And they do fall! Miserable leaves of my cypress of death, you shall fall like any others, beautiful and brilliant as you are. And, if I had eyes, I would shed a nostalgic tear for you. This is the great advantage of death, which if it leaves no mouth which which to laugh, neither does it leave eyes with which to weep... You shall fall.
My 11th grade students have to read a book of their own choosing and write a term paper on it. Most of them picked from a list I gave them, but a few chose books of their own. Most of those were things I'd heard of, but one student chose The Posthumous Memoirs of Bras Cubas, apparently a classic of 19th century Brazilian fiction.
Bras Cubas is a fictional memoir, with the strange distinction that its narrator has died before the beginning of the narrative. Bras Cubas looks back over his life, which was not particularly notable, marked by a series of love affairs and failed attempts at obtaining political office, and a brief flirtation with an absurd philosophical system and its charismatic leader. But it has the diffidence of a narrator who is no longer invested in what he's talking about; he's dead, after all, and nothing here quite matters as much as it once did.
The dead memoirist is just one of several proto-modernist aspects of Bras Cubas. The novel is made up of 160 very short chapters, some only a few lines long. One chapter, entitled "How I Didn't Get to Be a Minister of State," is composed of three lines of ellipses and nothing else. In the following chapter--helpfully titled "Which Explains the Previous One"--Cubas writes:
There are things that are better said in silence. Such is the material of the previous chapter. Unsuccessful ambitious people will understand it.
And we do; the ellipses invite the reader to substitute the uneasy failures they've experienced into the blank space Cubas leaves. Bras Cubas' manner makes it frequently funny, and often simultaneously profound. Cubas vacillates between episodes of Tristram Shandy-like satirical absurdism and wistful poetry:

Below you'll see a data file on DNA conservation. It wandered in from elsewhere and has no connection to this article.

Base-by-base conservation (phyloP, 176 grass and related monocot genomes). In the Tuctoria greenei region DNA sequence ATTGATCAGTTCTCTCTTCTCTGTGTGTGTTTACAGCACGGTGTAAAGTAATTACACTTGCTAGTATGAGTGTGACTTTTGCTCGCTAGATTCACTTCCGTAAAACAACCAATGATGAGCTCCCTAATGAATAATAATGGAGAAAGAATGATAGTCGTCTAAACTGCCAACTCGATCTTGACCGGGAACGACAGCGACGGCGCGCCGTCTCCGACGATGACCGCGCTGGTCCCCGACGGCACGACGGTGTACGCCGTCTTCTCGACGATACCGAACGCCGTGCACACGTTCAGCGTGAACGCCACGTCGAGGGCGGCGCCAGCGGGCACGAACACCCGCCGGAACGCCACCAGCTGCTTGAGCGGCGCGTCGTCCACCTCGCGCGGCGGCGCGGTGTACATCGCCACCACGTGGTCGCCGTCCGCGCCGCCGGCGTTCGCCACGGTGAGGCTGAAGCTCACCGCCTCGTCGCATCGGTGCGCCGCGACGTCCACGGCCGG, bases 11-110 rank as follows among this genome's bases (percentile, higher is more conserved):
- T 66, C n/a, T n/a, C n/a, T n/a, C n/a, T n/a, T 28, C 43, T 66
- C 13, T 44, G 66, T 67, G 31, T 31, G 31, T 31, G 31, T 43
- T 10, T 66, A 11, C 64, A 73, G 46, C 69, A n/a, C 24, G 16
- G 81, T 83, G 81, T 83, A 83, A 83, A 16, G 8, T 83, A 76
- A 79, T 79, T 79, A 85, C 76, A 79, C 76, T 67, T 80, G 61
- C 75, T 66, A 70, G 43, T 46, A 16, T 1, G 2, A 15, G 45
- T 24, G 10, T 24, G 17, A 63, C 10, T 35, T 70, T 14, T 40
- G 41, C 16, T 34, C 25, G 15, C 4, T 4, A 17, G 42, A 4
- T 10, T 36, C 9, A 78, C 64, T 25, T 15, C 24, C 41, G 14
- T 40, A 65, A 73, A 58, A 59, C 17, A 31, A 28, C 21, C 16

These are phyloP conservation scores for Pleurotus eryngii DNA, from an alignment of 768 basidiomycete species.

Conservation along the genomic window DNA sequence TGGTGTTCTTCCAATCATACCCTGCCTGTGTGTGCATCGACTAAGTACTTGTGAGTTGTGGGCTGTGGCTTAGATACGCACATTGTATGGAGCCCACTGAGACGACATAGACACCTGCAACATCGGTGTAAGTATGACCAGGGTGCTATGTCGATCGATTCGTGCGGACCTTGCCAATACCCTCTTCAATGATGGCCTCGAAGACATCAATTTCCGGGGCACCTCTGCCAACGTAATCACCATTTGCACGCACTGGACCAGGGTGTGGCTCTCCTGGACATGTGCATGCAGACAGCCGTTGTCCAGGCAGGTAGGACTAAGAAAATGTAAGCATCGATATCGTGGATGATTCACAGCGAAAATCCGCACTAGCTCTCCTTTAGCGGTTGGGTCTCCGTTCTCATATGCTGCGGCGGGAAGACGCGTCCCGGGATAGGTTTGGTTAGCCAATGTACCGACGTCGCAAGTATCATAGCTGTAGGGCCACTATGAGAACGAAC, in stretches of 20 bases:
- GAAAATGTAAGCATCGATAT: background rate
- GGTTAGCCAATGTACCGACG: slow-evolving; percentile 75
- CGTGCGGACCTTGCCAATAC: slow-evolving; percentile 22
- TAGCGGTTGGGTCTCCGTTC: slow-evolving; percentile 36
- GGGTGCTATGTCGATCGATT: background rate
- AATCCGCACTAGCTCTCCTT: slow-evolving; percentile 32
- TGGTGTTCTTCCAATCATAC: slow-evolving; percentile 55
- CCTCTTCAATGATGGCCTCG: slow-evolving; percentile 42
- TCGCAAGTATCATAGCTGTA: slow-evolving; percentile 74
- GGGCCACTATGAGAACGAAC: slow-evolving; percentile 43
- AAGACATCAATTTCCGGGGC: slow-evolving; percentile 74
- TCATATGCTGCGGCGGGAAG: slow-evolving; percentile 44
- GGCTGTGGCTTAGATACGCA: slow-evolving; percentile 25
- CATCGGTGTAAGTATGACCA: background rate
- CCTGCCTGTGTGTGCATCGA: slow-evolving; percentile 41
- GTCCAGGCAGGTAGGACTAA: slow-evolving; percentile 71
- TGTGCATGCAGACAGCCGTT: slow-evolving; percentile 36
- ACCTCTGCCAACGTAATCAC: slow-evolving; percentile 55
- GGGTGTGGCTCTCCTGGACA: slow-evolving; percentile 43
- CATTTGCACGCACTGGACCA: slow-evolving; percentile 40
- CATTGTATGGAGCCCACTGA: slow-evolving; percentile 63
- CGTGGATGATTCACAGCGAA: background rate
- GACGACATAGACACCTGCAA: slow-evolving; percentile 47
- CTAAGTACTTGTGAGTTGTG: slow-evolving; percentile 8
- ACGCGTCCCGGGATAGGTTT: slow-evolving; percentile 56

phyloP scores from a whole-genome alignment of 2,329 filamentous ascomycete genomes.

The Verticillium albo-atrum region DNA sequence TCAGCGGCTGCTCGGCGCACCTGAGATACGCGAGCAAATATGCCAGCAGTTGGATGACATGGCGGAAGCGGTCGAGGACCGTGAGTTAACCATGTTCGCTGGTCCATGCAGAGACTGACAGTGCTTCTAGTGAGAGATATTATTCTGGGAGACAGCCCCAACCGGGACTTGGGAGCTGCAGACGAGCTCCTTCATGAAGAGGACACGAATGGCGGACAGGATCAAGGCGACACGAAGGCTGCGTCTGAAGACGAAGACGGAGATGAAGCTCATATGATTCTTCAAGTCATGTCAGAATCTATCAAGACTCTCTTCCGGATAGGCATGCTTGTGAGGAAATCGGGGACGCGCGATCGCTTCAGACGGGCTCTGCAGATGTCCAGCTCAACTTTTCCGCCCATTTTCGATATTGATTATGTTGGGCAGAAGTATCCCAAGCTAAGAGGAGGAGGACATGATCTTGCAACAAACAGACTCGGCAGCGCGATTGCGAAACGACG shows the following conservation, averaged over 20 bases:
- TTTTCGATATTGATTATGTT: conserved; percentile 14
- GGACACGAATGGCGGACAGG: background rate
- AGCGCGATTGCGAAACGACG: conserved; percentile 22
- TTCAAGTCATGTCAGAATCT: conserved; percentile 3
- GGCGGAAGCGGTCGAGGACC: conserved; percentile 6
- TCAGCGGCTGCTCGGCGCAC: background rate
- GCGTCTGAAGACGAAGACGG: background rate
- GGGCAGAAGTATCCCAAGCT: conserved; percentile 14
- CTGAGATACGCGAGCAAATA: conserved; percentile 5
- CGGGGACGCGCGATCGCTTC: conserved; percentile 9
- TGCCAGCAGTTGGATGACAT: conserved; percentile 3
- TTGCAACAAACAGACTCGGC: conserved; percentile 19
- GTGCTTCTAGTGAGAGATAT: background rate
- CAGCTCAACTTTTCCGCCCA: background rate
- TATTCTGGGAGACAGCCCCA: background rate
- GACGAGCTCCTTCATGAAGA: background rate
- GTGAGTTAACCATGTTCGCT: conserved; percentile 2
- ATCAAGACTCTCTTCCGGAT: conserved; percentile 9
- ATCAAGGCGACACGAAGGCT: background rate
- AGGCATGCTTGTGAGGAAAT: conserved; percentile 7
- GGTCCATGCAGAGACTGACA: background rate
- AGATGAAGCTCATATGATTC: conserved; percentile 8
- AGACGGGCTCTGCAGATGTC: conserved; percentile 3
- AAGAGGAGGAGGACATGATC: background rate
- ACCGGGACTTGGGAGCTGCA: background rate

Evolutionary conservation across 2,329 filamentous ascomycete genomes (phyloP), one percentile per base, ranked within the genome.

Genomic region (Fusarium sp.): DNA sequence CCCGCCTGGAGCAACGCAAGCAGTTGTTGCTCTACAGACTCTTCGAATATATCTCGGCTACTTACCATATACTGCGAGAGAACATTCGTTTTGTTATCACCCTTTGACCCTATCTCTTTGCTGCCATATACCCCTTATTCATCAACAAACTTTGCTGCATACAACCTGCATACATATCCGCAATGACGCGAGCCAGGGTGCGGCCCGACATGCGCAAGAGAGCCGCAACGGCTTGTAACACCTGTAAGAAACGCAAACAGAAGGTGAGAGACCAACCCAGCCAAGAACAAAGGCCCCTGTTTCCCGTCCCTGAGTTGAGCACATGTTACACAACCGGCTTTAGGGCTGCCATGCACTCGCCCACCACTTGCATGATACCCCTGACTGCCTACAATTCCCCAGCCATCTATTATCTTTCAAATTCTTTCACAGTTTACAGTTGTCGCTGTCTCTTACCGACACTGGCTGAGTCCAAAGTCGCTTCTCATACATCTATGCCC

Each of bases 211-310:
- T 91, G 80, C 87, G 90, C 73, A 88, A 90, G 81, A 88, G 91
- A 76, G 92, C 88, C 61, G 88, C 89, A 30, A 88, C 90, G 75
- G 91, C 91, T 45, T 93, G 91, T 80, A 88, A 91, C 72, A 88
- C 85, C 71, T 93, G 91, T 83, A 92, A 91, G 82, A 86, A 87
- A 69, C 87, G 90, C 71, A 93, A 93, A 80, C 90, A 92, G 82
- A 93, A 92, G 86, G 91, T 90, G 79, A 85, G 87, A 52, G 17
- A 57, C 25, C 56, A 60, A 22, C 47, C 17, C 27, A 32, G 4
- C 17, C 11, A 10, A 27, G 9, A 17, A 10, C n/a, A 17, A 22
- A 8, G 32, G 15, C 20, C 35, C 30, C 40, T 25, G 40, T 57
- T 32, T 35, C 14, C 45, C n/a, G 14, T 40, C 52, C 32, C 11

Take a look now at the neutrality of this globe that carries us through space like a lifeboat heading for the shore: today a virtuous couple sleeps on the same plot of ground that once held a sinning couple. Tomorrow a churchman may sleep there, then a murderer, then a blacksmith, then a poet, and they will all bless that corner of the earth that gave them a few illusions.
Dead now, Bras Cubas sees the "few illusions" he had, dismisses some, cherishes others. His chief achievement, which is only alluded to, is the invention of a new and popular kind of poultice. Measuring things, he decides that he made it out of life with "a small balance" because he never had children and therefore never "transmitted the legacy of our misery to any creature." But that final bit of cynicism seems hard to square with the frequent lightheartedness of the narrative, which milks both laughter and sympathy out of a very ordinary life.